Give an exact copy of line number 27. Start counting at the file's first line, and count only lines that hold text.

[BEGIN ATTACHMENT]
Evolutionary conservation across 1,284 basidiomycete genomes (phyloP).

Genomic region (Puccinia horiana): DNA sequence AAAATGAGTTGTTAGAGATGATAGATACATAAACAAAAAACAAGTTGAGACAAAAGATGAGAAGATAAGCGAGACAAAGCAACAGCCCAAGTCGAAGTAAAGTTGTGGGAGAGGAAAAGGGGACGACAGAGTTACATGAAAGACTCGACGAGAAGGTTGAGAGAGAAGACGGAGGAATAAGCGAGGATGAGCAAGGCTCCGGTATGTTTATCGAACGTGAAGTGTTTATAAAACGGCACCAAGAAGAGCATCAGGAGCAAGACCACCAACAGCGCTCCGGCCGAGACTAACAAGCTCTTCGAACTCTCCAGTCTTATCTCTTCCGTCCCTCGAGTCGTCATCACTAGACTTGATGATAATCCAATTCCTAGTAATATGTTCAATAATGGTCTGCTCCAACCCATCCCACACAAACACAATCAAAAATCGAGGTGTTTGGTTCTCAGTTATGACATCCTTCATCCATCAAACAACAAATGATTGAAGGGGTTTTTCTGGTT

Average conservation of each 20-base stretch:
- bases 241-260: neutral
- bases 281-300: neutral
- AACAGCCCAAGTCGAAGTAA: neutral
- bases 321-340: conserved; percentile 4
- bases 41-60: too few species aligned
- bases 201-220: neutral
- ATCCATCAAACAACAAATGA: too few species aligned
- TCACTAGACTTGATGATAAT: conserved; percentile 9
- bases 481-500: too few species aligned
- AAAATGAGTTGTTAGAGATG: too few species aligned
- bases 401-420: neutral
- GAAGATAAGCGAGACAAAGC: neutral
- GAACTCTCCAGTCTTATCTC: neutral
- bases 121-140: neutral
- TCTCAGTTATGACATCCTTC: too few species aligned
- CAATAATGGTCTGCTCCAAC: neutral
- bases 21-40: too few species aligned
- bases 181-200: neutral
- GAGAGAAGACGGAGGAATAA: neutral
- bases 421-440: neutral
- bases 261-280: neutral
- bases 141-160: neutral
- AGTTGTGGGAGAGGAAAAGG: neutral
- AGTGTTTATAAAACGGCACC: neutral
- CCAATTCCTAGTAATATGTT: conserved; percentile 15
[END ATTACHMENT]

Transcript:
- AGTGTTTATAAAACGGCACC: neutral